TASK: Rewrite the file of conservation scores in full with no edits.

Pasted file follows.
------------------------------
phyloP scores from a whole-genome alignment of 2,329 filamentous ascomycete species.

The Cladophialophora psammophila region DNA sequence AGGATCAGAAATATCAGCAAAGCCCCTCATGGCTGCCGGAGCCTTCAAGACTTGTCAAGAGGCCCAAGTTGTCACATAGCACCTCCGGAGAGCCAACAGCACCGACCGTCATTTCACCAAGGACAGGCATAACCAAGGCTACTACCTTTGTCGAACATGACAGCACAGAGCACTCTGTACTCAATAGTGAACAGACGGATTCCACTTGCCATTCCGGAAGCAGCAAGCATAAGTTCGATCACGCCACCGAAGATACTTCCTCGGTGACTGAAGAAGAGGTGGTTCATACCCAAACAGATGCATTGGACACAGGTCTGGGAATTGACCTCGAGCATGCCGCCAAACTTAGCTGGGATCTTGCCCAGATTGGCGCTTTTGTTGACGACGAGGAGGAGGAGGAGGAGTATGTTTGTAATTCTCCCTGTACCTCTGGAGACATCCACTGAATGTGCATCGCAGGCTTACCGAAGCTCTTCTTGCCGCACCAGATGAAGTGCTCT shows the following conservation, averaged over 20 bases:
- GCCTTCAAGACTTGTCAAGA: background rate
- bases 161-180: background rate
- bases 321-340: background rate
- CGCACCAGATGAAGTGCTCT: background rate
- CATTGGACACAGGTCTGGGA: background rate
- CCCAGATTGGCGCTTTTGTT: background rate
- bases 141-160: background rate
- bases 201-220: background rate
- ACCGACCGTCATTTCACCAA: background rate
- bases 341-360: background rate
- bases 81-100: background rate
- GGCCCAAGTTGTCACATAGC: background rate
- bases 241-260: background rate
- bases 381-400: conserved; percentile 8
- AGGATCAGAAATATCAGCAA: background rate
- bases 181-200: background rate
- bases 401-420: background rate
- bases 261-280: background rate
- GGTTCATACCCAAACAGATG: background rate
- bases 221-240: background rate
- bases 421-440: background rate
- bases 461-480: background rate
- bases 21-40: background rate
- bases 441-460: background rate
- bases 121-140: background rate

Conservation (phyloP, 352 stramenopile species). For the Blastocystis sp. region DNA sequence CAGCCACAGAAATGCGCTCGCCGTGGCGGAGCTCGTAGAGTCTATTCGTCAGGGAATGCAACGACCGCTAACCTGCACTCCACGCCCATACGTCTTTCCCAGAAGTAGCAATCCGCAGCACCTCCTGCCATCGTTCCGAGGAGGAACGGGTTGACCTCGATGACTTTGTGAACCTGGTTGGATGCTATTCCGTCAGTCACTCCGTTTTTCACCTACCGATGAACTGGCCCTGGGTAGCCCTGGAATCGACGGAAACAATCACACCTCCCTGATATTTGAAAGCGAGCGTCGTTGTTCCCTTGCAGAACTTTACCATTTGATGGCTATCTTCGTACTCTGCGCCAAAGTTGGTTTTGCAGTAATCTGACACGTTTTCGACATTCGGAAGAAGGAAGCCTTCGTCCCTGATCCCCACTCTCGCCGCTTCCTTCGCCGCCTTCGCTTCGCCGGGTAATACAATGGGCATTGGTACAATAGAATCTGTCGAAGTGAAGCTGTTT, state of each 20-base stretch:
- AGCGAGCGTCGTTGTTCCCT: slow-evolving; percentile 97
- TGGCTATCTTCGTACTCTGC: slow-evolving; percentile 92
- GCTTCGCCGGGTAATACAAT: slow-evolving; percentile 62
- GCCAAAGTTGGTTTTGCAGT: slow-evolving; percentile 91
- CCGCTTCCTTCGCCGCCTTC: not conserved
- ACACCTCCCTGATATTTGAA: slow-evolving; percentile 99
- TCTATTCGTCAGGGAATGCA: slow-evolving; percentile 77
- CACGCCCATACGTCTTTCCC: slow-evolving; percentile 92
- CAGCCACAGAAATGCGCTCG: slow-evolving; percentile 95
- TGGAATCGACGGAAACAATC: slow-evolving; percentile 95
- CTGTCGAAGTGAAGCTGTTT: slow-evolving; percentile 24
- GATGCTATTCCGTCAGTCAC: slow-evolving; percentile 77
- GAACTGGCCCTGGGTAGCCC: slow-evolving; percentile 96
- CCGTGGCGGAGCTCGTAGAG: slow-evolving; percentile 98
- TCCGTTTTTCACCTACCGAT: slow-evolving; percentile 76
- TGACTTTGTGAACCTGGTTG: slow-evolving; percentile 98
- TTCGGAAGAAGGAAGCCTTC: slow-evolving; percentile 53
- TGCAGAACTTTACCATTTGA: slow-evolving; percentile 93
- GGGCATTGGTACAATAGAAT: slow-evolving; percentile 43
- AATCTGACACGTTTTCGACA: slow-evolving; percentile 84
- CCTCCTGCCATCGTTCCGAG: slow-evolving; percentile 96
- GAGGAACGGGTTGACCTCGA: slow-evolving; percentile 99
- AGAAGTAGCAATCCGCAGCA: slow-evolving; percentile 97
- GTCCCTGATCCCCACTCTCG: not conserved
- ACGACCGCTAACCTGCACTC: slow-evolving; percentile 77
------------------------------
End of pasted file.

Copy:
phyloP scores from a whole-genome alignment of 2,329 filamentous ascomycete species.

The Cladophialophora psammophila region DNA sequence AGGATCAGAAATATCAGCAAAGCCCCTCATGGCTGCCGGAGCCTTCAAGACTTGTCAAGAGGCCCAAGTTGTCACATAGCACCTCCGGAGAGCCAACAGCACCGACCGTCATTTCACCAAGGACAGGCATAACCAAGGCTACTACCTTTGTCGAACATGACAGCACAGAGCACTCTGTACTCAATAGTGAACAGACGGATTCCACTTGCCATTCCGGAAGCAGCAAGCATAAGTTCGATCACGCCACCGAAGATACTTCCTCGGTGACTGAAGAAGAGGTGGTTCATACCCAAACAGATGCATTGGACACAGGTCTGGGAATTGACCTCGAGCATGCCGCCAAACTTAGCTGGGATCTTGCCCAGATTGGCGCTTTTGTTGACGACGAGGAGGAGGAGGAGGAGTATGTTTGTAATTCTCCCTGTACCTCTGGAGACATCCACTGAATGTGCATCGCAGGCTTACCGAAGCTCTTCTTGCCGCACCAGATGAAGTGCTCT shows the following conservation, averaged over 20 bases:
- GCCTTCAAGACTTGTCAAGA: background rate
- bases 161-180: background rate
- bases 321-340: background rate
- CGCACCAGATGAAGTGCTCT: background rate
- CATTGGACACAGGTCTGGGA: background rate
- CCCAGATTGGCGCTTTTGTT: background rate
- bases 141-160: background rate
- bases 201-220: background rate
- ACCGACCGTCATTTCACCAA: background rate
- bases 341-360: background rate
- bases 81-100: background rate
- GGCCCAAGTTGTCACATAGC: background rate
- bases 241-260: background rate
- bases 381-400: conserved; percentile 8
- AGGATCAGAAATATCAGCAA: background rate
- bases 181-200: background rate
- bases 401-420: background rate
- bases 261-280: background rate
- GGTTCATACCCAAACAGATG: background rate
- bases 221-240: background rate
- bases 421-440: background rate
- bases 461-480: background rate
- bases 21-40: background rate
- bases 441-460: background rate
- bases 121-140: background rate

Conservation (phyloP, 352 stramenopile species). For the Blastocystis sp. region DNA sequence CAGCCACAGAAATGCGCTCGCCGTGGCGGAGCTCGTAGAGTCTATTCGTCAGGGAATGCAACGACCGCTAACCTGCACTCCACGCCCATACGTCTTTCCCAGAAGTAGCAATCCGCAGCACCTCCTGCCATCGTTCCGAGGAGGAACGGGTTGACCTCGATGACTTTGTGAACCTGGTTGGATGCTATTCCGTCAGTCACTCCGTTTTTCACCTACCGATGAACTGGCCCTGGGTAGCCCTGGAATCGACGGAAACAATCACACCTCCCTGATATTTGAAAGCGAGCGTCGTTGTTCCCTTGCAGAACTTTACCATTTGATGGCTATCTTCGTACTCTGCGCCAAAGTTGGTTTTGCAGTAATCTGACACGTTTTCGACATTCGGAAGAAGGAAGCCTTCGTCCCTGATCCCCACTCTCGCCGCTTCCTTCGCCGCCTTCGCTTCGCCGGGTAATACAATGGGCATTGGTACAATAGAATCTGTCGAAGTGAAGCTGTTT, state of each 20-base stretch:
- AGCGAGCGTCGTTGTTCCCT: slow-evolving; percentile 97
- TGGCTATCTTCGTACTCTGC: slow-evolving; percentile 92
- GCTTCGCCGGGTAATACAAT: slow-evolving; percentile 62
- GCCAAAGTTGGTTTTGCAGT: slow-evolving; percentile 91
- CCGCTTCCTTCGCCGCCTTC: not conserved
- ACACCTCCCTGATATTTGAA: slow-evolving; percentile 99
- TCTATTCGTCAGGGAATGCA: slow-evolving; percentile 77
- CACGCCCATACGTCTTTCCC: slow-evolving; percentile 92
- CAGCCACAGAAATGCGCTCG: slow-evolving; percentile 95
- TGGAATCGACGGAAACAATC: slow-evolving; percentile 95
- CTGTCGAAGTGAAGCTGTTT: slow-evolving; percentile 24
- GATGCTATTCCGTCAGTCAC: slow-evolving; percentile 77
- GAACTGGCCCTGGGTAGCCC: slow-evolving; percentile 96
- CCGTGGCGGAGCTCGTAGAG: slow-evolving; percentile 98
- TCCGTTTTTCACCTACCGAT: slow-evolving; percentile 76
- TGACTTTGTGAACCTGGTTG: slow-evolving; percentile 98
- TTCGGAAGAAGGAAGCCTTC: slow-evolving; percentile 53
- TGCAGAACTTTACCATTTGA: slow-evolving; percentile 93
- GGGCATTGGTACAATAGAAT: slow-evolving; percentile 43
- AATCTGACACGTTTTCGACA: slow-evolving; percentile 84
- CCTCCTGCCATCGTTCCGAG: slow-evolving; percentile 96
- GAGGAACGGGTTGACCTCGA: slow-evolving; percentile 99
- AGAAGTAGCAATCCGCAGCA: slow-evolving; percentile 97
- GTCCCTGATCCCCACTCTCG: not conserved
- ACGACCGCTAACCTGCACTC: slow-evolving; percentile 77